You look outside and everything’s cold and snowy, and you get excited because it’s almost Indoor Seeding time! Starting your seeds indoors is cost-effective and gives you more control over what products are used on your plants – perfect for anyone looking to make their garden pesticide-free.
But let’s not get too ahead of ourselves, which is very easy to do right now (these cold, grey days are just begging for a burst of green!) Seeding is like trying a new recipe: we have to get the right materials, check the ingredients list, and follow the steps in the right order if we want to enjoy a delicious treat or, in this case, healthy new plants. So let’s start with Part 1: Materials & Ingredients.
The trend of having tropical houseplants in the home and office has grown exponentially over the years, and we’re not all that surprised! Who could say “no” to the beauty of an Orchid, the incredible arching foliage of a ZZ Plant, or any of the health benefits that come with caring for indoor houseplants?
But now it’s winter, and some of our tropical friends might not be looking as lush and lively as they did just a few months ago. We like to call this “having tropical houseplants during a Canadian winter” and the upside is that you’re not alone in your concerns. We’ve all gone from getting 15+ hours of bright, gorgeous sunlight in summer down to, well, not quite 0 but the few hours of sun we do get is considerably weaker. What does all of this mean for our plants? Simply put:
Less Sunlight = Less Energy Consumed = Less Growth = Less Frequent Watering
Tropicals will slow down in the lower light of winter, but won’t go fully dormant like the perennials out in the gardens. And along with less sunlight, houseplants also have changes with indoor temperatures and humidity levels to deal with – the use of baseboard heaters or furnaces may help keep us warm, but they also lower humidity levels. So what can we do to help our foliage friends get through to the light and warmth of spring and summer?
The shortest day of the year is quickly approaching, but don’t worry – it means that the days will start getting longer very soon! And while it will take a few months for us to get back to the warm, sunny days of spring, we can help bring a little nature indoors with some low-light tolerant houseplants. Check out our list of Top 10 low light tropicals below (bonus: they all help clean the air, too!)
Cacti and Succulents have been very trendy for years now, and no wonder! They ask for so little and yet offer us so much through their amazing array of shapes, sizes, colours, and even style of spines (those prickly things that make a cactus, well, a cactus). There are thousands of species and varieties in existence, and while we here at Belgian would love to have one of each to call our very own, even our 5,400 sq. ft. Cactus & Succulent House isn’t big enough to hold all of them! Even so, we are able to showcase many, many varieties in our selection of individual pots and dish gardens, as well as in our display gardens.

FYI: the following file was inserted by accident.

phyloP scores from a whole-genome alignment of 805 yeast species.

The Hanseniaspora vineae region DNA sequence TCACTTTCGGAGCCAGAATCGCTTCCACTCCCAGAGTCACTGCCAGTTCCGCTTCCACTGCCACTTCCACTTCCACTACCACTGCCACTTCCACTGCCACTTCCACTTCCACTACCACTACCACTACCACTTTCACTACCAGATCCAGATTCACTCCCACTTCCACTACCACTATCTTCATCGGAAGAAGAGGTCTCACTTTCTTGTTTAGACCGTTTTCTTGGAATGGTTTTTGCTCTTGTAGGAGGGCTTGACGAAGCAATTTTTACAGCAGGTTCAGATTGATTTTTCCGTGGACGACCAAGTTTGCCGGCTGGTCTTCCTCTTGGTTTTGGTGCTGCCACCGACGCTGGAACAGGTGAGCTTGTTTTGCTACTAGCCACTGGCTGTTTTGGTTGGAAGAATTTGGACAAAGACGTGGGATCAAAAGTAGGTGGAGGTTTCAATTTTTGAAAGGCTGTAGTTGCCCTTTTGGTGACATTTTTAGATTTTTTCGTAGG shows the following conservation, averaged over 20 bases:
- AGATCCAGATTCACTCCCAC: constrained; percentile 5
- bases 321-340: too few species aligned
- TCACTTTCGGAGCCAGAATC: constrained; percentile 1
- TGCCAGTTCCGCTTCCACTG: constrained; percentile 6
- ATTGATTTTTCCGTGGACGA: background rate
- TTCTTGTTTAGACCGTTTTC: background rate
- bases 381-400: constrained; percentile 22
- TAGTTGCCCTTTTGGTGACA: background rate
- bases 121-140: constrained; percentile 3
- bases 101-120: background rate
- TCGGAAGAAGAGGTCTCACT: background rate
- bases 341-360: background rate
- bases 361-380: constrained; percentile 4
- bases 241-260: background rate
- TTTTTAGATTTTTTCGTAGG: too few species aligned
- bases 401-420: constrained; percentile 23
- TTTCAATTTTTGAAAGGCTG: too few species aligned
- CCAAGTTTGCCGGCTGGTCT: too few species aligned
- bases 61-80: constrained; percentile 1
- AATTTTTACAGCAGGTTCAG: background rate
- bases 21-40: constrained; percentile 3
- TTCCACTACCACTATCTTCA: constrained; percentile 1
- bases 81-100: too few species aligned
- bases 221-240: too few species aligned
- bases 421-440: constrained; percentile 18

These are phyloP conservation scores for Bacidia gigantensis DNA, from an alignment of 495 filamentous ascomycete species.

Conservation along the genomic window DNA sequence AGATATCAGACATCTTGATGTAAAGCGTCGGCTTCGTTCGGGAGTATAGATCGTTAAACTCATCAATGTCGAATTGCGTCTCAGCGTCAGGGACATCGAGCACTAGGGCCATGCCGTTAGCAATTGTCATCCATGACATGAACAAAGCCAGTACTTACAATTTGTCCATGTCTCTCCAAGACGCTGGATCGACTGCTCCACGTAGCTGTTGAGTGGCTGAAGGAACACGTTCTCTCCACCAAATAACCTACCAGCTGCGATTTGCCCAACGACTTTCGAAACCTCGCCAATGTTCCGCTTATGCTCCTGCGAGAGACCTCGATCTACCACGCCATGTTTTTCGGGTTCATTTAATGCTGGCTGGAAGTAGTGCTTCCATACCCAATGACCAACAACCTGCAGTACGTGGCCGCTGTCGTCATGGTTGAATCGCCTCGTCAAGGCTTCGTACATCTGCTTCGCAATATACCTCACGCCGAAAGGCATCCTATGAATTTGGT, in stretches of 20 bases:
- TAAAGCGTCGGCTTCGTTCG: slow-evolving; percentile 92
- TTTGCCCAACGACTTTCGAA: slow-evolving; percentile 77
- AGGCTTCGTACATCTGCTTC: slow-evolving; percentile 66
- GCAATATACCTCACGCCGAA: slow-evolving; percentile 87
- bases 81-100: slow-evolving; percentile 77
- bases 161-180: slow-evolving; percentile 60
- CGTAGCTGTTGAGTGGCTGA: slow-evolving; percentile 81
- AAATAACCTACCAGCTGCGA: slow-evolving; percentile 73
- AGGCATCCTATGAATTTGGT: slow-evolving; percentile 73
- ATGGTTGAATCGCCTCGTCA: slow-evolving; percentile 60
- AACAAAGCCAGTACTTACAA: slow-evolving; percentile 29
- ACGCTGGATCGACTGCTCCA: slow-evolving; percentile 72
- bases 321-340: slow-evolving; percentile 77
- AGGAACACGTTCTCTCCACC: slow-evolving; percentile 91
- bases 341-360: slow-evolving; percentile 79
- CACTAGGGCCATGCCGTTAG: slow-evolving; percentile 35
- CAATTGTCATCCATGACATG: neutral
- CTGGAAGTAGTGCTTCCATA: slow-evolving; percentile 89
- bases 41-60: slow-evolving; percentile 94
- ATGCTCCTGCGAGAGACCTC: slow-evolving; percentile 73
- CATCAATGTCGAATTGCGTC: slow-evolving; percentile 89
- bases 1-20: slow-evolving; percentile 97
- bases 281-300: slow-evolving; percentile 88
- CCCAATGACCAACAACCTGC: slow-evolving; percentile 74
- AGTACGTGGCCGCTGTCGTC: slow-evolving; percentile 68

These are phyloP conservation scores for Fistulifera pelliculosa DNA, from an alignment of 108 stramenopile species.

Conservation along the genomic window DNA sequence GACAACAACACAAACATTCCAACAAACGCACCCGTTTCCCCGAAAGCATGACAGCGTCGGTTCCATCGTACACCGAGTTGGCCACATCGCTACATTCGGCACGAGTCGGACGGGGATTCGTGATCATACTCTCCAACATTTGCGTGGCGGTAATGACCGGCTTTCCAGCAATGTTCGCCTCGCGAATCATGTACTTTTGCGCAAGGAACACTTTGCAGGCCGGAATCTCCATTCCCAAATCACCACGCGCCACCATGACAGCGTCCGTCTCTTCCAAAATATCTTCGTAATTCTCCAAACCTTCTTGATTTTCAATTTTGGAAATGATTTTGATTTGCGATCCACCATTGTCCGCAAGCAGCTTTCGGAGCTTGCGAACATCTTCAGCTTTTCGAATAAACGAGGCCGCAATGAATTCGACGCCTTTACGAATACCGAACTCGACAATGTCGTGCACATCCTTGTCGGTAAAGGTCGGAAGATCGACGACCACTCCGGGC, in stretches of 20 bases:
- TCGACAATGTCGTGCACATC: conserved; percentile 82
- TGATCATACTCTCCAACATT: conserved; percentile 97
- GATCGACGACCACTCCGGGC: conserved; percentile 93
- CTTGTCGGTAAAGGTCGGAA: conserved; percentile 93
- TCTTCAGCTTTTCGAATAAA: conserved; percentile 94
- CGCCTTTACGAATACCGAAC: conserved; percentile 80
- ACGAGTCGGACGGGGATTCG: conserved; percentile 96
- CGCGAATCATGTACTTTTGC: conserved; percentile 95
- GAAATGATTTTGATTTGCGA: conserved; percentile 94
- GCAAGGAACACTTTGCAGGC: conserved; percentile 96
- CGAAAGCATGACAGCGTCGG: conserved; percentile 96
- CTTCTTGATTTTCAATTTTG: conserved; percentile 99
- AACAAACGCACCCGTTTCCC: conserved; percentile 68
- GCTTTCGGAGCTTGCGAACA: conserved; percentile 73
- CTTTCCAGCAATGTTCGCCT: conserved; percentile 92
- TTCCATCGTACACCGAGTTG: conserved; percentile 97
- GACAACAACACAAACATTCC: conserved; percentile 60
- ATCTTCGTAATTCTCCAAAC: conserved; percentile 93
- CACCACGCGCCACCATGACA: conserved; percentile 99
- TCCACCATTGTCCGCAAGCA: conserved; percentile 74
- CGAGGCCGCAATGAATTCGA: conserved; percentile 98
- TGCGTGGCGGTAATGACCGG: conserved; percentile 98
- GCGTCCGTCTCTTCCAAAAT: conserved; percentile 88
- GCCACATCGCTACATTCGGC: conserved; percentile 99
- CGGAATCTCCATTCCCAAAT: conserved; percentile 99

As we travel into the cooler days of fall, we all notice that the days are getting shorter and the sun is setting earlier. Our indoor houseplants are also feeling the need to adjust to these changes. As days shorten, they will slow their growth and water requirements, and it’s up to us to adjust the frequency of our watering schedules. We can also give some varieties a trim to further help with their adjustment.
1. Let your plants tell YOU when they need water. Monitor its soil moisture and water when needed, rather than falling back on the old standard of watering once a week. Watering will vary as the seasons change (more often in summer, less often in winter). Read More
It’s no secret that there are lots of benefits to container gardening. Growing perennials in pots & planters is a new idea to some gardeners, but it is a great way to change up your containers and add some new ideas. And with the right care, perennials in containers can be overwintered and grown again the following year! Here are a couple of things that you should always keep in mind when planning potential perennial planters: Read More
Bees help us, a lot! As much as 3/4 of the food we eat depends on bees for pollination. And now more than ever, our bee friends could use a hand in return. This can be as easy and fun as potting up a planter or two, or scattering a few wildflower seeds in an unused section of your yard. Whatever the scale of your garden, we gardeners can make a big difference for our little buzzing buddies! Read More
For most perennials, whether you cut them back in the fall verses spring is completely up to you. Before you start, determine which season gives you more time for working in the garden. And consider what may provide winter interest: many taller grasses or perennials with seed heads atop sturdy stems can look very attractive with frost/snow on them, even providing a place for wildlife, like birds, to rest. Read More